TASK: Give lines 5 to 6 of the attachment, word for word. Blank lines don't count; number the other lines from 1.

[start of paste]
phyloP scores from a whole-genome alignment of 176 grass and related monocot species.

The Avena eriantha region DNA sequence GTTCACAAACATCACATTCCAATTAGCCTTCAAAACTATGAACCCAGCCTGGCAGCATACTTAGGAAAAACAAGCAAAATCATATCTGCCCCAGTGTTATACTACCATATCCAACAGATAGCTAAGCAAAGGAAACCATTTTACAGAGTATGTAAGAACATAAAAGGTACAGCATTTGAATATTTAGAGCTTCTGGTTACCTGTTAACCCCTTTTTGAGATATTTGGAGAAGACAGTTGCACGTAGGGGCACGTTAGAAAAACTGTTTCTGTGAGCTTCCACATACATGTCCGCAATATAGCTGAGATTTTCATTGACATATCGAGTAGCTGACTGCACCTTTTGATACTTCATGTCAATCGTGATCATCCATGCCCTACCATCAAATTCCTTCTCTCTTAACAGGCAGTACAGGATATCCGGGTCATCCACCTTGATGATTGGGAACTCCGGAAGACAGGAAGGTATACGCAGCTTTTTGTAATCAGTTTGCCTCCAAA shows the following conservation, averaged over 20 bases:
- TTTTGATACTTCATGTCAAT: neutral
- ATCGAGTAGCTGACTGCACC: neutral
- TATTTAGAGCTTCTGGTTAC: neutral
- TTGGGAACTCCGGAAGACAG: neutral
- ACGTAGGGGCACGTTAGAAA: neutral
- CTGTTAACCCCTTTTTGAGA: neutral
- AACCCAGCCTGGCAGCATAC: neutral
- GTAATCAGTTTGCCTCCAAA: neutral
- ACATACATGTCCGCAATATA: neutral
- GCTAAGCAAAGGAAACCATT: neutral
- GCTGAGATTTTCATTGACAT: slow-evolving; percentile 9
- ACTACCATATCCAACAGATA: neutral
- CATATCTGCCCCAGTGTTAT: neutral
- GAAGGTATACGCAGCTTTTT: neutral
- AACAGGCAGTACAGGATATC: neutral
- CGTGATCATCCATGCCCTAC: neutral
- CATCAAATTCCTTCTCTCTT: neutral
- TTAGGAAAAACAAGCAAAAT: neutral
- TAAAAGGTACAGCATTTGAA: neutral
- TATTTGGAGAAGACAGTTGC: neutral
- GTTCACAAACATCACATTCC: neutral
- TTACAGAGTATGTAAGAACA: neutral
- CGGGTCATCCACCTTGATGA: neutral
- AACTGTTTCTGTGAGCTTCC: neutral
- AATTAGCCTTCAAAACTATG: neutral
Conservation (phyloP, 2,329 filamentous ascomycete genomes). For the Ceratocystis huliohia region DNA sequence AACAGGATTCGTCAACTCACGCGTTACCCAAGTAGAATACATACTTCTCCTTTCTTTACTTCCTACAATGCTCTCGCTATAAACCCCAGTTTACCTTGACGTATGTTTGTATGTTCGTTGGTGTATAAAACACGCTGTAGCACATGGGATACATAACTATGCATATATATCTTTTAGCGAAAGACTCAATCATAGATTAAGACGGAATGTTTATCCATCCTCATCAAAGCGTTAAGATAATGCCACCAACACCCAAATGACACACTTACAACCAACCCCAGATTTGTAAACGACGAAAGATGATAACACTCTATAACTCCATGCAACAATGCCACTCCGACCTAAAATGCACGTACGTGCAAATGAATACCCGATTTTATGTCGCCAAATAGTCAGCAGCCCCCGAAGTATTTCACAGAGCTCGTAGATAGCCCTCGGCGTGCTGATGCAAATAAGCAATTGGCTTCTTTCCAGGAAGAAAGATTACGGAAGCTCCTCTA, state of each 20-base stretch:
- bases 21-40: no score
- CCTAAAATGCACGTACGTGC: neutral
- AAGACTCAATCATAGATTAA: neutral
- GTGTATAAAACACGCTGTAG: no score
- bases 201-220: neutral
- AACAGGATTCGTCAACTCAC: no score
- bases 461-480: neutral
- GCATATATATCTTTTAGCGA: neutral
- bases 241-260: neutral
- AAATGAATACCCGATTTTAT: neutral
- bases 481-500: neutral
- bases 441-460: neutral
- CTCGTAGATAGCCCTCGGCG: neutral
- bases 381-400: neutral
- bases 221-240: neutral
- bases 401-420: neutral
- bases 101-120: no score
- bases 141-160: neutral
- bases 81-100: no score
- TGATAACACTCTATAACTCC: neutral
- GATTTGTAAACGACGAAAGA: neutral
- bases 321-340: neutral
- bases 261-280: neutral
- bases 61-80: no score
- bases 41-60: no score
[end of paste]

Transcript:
- TATTTAGAGCTTCTGGTTAC: neutral
- TTGGGAACTCCGGAAGACAG: neutral